Courtenay vs Bridges was terrific but the debate about the world title is a worthwhile one, writes Matt Christie
THERE are two contrasting opinions regarding Shannon Courtenay’s victory over Ebanie Bridges. The first, that the bout drew new fans to the sport and Courtenay winning a world title is an inspirational achievement, is far more palatable than the second, that Courtenay and Bridges had no business fighting for such a lofty belt.
For me, there’s merit to both arguments. I am acutely aware of the strides women’s boxing has made in recent years, the vast potential it has and the obstacles it still must overcome. Bouts as hotly-contested as Courtenay-Bridges, if you take away this wholly avoidable controversy regarding the belt, are essential in building the interest. But I have to say, though my view was softened by the awe-inspiring effort put forth by the fighters, I found the matchup for the vacant WBA bantamweight title slightly troublesome beforehand.
Neither had done anything to justify a shot at a world title. Let’s be frank about that, because we would be if two comparative male fighters were elevated to such a position. It has to work both ways in that regard.
Aussie Bridges, despite having only one victory over an opponent with a winning record (beating 2-1 Mahiecka Pareno in her 2019 debut) came from nowhere to suddenly be ranked in the WBA bantamweight top 10 last summer (she was ninth before Saturday’s contest) while Courtenay entered at eighth shortly after this bout with Bridges was confirmed. This is the kind of special treatment we’ve seen many times before but that shouldn’t mean we don’t talk about it out of fear of offending purely because it’s women and not men at the centre of it.
The interest in the bout was huge, thanks largely to Courtenay and Bridges – alongside Matchroom and Sky Sports – playing an absolute blinder in the promotion. Yet I did wonder, as I read the countless lewd remarks on social media about Bridges’ appearance, if this really was the step forward many are now claiming it to be. I’m told any publicity is good publicity but, even so, it did bring to mind conversations I’ve had with Mia St John about how she was rolled out on Top Rank undercards as the token eye candy twenty-odd years ago. Now I know Bridges was not exploited like St John and others from that era, quite the contrary in fact, but it should beg the question: Would she have received a world ranking without her social media following? Perhaps that question, which can be applied in a similar way to opportunities granted to certain male fighters, is too deep to be answered here but the wider implications of it should at least be considered.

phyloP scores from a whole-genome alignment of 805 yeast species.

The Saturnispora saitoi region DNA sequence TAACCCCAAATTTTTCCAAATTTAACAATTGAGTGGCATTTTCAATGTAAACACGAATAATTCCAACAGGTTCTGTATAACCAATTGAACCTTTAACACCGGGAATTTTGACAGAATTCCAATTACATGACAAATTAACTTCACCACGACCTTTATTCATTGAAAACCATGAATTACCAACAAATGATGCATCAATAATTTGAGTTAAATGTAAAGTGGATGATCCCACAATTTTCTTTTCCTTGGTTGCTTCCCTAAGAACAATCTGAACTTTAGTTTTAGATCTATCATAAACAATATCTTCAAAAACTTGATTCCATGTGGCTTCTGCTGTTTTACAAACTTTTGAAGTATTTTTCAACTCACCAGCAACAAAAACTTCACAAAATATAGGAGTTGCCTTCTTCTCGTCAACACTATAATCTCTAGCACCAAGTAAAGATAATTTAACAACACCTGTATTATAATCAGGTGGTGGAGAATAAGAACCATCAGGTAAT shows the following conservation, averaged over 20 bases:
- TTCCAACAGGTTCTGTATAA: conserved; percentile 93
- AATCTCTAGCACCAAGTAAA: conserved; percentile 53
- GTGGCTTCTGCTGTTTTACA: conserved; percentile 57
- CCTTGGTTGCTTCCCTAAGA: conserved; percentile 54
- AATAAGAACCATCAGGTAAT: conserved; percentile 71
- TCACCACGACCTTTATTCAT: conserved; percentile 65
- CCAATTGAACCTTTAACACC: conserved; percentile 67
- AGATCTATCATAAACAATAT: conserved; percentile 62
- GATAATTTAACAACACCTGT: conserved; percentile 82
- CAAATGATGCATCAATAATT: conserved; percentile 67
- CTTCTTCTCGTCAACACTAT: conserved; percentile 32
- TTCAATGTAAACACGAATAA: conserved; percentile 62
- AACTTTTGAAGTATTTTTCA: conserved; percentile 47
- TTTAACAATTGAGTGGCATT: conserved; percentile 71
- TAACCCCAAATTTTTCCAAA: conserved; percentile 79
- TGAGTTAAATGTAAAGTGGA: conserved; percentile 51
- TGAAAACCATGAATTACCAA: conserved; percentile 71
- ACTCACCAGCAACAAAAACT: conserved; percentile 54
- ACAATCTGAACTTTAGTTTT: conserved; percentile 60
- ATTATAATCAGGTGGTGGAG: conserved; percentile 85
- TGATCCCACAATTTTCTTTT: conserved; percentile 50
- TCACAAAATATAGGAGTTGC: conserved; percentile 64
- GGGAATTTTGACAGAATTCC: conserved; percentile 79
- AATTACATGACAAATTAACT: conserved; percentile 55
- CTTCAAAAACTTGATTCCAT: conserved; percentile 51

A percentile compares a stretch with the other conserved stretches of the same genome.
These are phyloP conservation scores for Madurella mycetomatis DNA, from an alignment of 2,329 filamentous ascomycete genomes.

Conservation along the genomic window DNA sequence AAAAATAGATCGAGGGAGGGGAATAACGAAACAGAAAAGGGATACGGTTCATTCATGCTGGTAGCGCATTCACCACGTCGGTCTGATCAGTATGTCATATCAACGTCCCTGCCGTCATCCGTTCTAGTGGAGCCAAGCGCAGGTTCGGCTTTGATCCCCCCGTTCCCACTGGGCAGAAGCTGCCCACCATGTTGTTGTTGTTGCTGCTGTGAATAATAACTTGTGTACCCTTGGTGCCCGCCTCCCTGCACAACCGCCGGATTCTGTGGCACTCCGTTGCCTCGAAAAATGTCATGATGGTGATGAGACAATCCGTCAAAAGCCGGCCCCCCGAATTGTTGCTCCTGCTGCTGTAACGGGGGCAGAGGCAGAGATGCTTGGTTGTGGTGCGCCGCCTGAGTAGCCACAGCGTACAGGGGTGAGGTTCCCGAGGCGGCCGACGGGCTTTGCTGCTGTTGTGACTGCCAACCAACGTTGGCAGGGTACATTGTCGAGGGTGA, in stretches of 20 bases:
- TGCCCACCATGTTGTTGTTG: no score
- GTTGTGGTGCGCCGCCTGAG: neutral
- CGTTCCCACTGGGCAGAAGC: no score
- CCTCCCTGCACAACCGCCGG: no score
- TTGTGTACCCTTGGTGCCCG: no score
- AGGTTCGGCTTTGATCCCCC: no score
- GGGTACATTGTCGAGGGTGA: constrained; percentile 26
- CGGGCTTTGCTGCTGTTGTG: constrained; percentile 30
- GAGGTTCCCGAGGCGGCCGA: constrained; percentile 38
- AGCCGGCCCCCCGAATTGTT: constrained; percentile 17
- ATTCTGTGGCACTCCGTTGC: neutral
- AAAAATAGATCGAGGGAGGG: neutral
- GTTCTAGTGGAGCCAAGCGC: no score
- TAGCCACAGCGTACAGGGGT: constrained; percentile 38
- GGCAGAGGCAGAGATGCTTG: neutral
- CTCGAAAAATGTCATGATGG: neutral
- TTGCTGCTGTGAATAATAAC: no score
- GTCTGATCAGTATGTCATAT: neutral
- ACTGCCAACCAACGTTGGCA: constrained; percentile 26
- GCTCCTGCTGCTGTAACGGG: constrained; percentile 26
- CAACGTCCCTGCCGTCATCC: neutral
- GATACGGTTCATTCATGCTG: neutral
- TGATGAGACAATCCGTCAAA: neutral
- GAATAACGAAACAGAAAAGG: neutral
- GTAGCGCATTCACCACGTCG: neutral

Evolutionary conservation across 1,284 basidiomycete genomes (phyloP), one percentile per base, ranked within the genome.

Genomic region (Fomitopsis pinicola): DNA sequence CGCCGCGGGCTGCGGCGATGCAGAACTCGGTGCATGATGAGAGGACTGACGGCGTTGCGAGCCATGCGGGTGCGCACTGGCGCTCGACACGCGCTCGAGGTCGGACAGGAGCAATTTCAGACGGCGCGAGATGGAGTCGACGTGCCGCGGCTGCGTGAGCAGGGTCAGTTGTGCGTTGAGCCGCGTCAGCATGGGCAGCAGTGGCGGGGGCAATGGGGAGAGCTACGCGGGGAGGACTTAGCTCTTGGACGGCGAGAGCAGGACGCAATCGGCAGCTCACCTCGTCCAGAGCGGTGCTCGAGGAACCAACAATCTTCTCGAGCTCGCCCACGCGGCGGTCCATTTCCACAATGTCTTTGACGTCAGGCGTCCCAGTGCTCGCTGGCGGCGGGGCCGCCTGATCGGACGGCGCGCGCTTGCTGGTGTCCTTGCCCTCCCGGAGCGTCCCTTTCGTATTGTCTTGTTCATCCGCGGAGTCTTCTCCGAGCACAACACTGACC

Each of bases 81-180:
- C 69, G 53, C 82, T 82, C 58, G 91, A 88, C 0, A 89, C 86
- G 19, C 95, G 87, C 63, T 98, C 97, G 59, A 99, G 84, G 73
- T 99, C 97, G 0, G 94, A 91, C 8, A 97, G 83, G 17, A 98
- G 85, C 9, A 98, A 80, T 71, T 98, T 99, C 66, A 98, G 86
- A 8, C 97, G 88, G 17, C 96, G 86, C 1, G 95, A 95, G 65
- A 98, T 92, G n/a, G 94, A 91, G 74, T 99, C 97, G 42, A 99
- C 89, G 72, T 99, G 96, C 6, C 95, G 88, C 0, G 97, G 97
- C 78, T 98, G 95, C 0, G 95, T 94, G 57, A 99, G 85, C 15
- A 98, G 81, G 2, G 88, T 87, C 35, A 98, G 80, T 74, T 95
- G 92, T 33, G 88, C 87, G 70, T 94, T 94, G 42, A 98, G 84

Those who feel Bridges only achieved such astronomic attention purely because of her looks might be right. Yet if we’re to highlight that, it’s only fair to mention that fighters like Anthony Joshua, all muscles, machismo and sponsorship deals, have been capitalising on their appearance for years, albeit in a less forthright way. Also worth noting that Bridges standing on the scales in her skimpy underwear is less degrading than fighters brawling at press conferences to generate interest, which is conduct men get away with all the time.
What cannot be denied, or better still, what should be championed, is that Courtenay-Bridges was a cracker. It was evenly-matched, it was exciting to watch and both fighters displayed the kind of bravery and courage that the likes of myself never will. But just because it was well-matched doesn’t mean it needed a world belt thrown at it. In truth, it would have received exactly the same interest without the title. Therefore, one can reasonably question why there was one at stake, when not even the WBA, the most generous of all sanctioning bodies, could claim either was a Top 5 contender? It’s difficult to identify another sport where the rules of entry to the supposed top tier are so skewed.
The contest was indeed an inspiration. But how that inspiration manifests itself is yet to be seen. Was the message to knuckle down and perfect the trade – like so many are doing yet are not getting the opportunities they deserve – or was it to spend time on social media to boost your profile to such an extent that the need to truly prove your worth in a prize ring is a secondary consideration? As this contest proved, in 2021, the answer is likely a bit of both.